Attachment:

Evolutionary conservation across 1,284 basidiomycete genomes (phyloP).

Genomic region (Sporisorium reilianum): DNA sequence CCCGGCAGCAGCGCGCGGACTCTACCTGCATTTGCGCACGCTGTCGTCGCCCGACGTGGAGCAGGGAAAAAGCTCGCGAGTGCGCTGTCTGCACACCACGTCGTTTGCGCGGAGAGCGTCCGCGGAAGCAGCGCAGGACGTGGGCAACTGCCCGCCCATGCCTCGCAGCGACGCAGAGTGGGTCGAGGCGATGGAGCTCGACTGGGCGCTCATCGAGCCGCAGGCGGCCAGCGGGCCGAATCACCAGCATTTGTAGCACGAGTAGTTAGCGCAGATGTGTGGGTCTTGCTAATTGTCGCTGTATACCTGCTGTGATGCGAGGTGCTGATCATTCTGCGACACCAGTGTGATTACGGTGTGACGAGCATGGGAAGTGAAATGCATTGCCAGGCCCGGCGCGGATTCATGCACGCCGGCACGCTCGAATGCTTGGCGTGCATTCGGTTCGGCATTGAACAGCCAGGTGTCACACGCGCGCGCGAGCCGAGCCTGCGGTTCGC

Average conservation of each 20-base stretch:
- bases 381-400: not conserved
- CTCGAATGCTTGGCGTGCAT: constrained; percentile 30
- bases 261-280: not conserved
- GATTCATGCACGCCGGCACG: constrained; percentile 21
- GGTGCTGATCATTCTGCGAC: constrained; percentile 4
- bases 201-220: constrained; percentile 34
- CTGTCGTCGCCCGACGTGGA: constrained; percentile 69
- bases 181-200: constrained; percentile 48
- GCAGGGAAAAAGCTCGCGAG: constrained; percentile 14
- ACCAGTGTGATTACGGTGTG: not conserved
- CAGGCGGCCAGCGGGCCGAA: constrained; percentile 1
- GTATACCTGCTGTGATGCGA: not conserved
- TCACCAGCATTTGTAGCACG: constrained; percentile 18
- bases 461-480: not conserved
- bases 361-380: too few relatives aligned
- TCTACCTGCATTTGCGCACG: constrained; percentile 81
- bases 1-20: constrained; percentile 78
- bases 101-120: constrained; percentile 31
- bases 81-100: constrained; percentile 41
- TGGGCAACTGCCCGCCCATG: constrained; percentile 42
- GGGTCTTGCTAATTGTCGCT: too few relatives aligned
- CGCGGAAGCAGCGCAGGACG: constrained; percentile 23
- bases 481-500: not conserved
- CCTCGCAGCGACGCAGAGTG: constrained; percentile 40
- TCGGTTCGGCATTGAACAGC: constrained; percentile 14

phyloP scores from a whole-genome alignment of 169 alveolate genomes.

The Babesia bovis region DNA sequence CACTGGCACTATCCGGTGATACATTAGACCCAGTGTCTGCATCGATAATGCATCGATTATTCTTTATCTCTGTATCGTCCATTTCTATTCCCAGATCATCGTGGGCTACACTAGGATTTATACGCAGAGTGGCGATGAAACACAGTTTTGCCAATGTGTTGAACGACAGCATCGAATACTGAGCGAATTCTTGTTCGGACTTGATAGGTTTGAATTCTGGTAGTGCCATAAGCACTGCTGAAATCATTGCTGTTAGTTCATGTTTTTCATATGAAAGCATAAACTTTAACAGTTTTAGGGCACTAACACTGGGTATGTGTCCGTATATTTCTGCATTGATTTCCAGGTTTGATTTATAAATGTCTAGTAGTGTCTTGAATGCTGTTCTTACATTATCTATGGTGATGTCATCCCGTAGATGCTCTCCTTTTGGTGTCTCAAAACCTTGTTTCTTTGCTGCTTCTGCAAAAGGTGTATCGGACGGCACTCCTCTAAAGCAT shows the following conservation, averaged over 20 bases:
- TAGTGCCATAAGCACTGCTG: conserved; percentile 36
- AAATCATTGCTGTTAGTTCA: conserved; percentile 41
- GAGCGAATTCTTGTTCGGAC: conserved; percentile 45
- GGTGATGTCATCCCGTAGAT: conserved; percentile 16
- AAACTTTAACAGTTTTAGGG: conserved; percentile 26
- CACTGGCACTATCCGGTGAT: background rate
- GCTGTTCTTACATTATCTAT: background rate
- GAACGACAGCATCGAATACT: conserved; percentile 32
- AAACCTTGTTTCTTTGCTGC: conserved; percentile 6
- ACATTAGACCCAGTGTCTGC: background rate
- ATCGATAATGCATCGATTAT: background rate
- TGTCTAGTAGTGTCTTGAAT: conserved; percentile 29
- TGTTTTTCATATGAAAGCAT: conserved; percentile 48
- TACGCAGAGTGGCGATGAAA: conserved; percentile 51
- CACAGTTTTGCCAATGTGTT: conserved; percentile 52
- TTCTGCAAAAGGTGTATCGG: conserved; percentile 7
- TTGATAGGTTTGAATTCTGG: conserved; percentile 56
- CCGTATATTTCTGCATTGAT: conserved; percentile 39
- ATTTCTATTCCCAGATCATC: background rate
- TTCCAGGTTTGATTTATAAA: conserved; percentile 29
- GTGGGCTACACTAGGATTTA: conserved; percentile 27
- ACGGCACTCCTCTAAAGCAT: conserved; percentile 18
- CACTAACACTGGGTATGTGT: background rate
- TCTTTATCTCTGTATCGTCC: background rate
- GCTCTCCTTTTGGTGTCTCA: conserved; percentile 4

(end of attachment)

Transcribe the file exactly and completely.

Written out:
Evolutionary conservation across 1,284 basidiomycete genomes (phyloP).

Genomic region (Sporisorium reilianum): DNA sequence CCCGGCAGCAGCGCGCGGACTCTACCTGCATTTGCGCACGCTGTCGTCGCCCGACGTGGAGCAGGGAAAAAGCTCGCGAGTGCGCTGTCTGCACACCACGTCGTTTGCGCGGAGAGCGTCCGCGGAAGCAGCGCAGGACGTGGGCAACTGCCCGCCCATGCCTCGCAGCGACGCAGAGTGGGTCGAGGCGATGGAGCTCGACTGGGCGCTCATCGAGCCGCAGGCGGCCAGCGGGCCGAATCACCAGCATTTGTAGCACGAGTAGTTAGCGCAGATGTGTGGGTCTTGCTAATTGTCGCTGTATACCTGCTGTGATGCGAGGTGCTGATCATTCTGCGACACCAGTGTGATTACGGTGTGACGAGCATGGGAAGTGAAATGCATTGCCAGGCCCGGCGCGGATTCATGCACGCCGGCACGCTCGAATGCTTGGCGTGCATTCGGTTCGGCATTGAACAGCCAGGTGTCACACGCGCGCGCGAGCCGAGCCTGCGGTTCGC

Average conservation of each 20-base stretch:
- bases 381-400: not conserved
- CTCGAATGCTTGGCGTGCAT: constrained; percentile 30
- bases 261-280: not conserved
- GATTCATGCACGCCGGCACG: constrained; percentile 21
- GGTGCTGATCATTCTGCGAC: constrained; percentile 4
- bases 201-220: constrained; percentile 34
- CTGTCGTCGCCCGACGTGGA: constrained; percentile 69
- bases 181-200: constrained; percentile 48
- GCAGGGAAAAAGCTCGCGAG: constrained; percentile 14
- ACCAGTGTGATTACGGTGTG: not conserved
- CAGGCGGCCAGCGGGCCGAA: constrained; percentile 1
- GTATACCTGCTGTGATGCGA: not conserved
- TCACCAGCATTTGTAGCACG: constrained; percentile 18
- bases 461-480: not conserved
- bases 361-380: too few relatives aligned
- TCTACCTGCATTTGCGCACG: constrained; percentile 81
- bases 1-20: constrained; percentile 78
- bases 101-120: constrained; percentile 31
- bases 81-100: constrained; percentile 41
- TGGGCAACTGCCCGCCCATG: constrained; percentile 42
- GGGTCTTGCTAATTGTCGCT: too few relatives aligned
- CGCGGAAGCAGCGCAGGACG: constrained; percentile 23
- bases 481-500: not conserved
- CCTCGCAGCGACGCAGAGTG: constrained; percentile 40
- TCGGTTCGGCATTGAACAGC: constrained; percentile 14

phyloP scores from a whole-genome alignment of 169 alveolate genomes.

The Babesia bovis region DNA sequence CACTGGCACTATCCGGTGATACATTAGACCCAGTGTCTGCATCGATAATGCATCGATTATTCTTTATCTCTGTATCGTCCATTTCTATTCCCAGATCATCGTGGGCTACACTAGGATTTATACGCAGAGTGGCGATGAAACACAGTTTTGCCAATGTGTTGAACGACAGCATCGAATACTGAGCGAATTCTTGTTCGGACTTGATAGGTTTGAATTCTGGTAGTGCCATAAGCACTGCTGAAATCATTGCTGTTAGTTCATGTTTTTCATATGAAAGCATAAACTTTAACAGTTTTAGGGCACTAACACTGGGTATGTGTCCGTATATTTCTGCATTGATTTCCAGGTTTGATTTATAAATGTCTAGTAGTGTCTTGAATGCTGTTCTTACATTATCTATGGTGATGTCATCCCGTAGATGCTCTCCTTTTGGTGTCTCAAAACCTTGTTTCTTTGCTGCTTCTGCAAAAGGTGTATCGGACGGCACTCCTCTAAAGCAT shows the following conservation, averaged over 20 bases:
- TAGTGCCATAAGCACTGCTG: conserved; percentile 36
- AAATCATTGCTGTTAGTTCA: conserved; percentile 41
- GAGCGAATTCTTGTTCGGAC: conserved; percentile 45
- GGTGATGTCATCCCGTAGAT: conserved; percentile 16
- AAACTTTAACAGTTTTAGGG: conserved; percentile 26
- CACTGGCACTATCCGGTGAT: background rate
- GCTGTTCTTACATTATCTAT: background rate
- GAACGACAGCATCGAATACT: conserved; percentile 32
- AAACCTTGTTTCTTTGCTGC: conserved; percentile 6
- ACATTAGACCCAGTGTCTGC: background rate
- ATCGATAATGCATCGATTAT: background rate
- TGTCTAGTAGTGTCTTGAAT: conserved; percentile 29
- TGTTTTTCATATGAAAGCAT: conserved; percentile 48
- TACGCAGAGTGGCGATGAAA: conserved; percentile 51
- CACAGTTTTGCCAATGTGTT: conserved; percentile 52
- TTCTGCAAAAGGTGTATCGG: conserved; percentile 7
- TTGATAGGTTTGAATTCTGG: conserved; percentile 56
- CCGTATATTTCTGCATTGAT: conserved; percentile 39
- ATTTCTATTCCCAGATCATC: background rate
- TTCCAGGTTTGATTTATAAA: conserved; percentile 29
- GTGGGCTACACTAGGATTTA: conserved; percentile 27
- ACGGCACTCCTCTAAAGCAT: conserved; percentile 18
- CACTAACACTGGGTATGTGT: background rate
- TCTTTATCTCTGTATCGTCC: background rate
- GCTCTCCTTTTGGTGTCTCA: conserved; percentile 4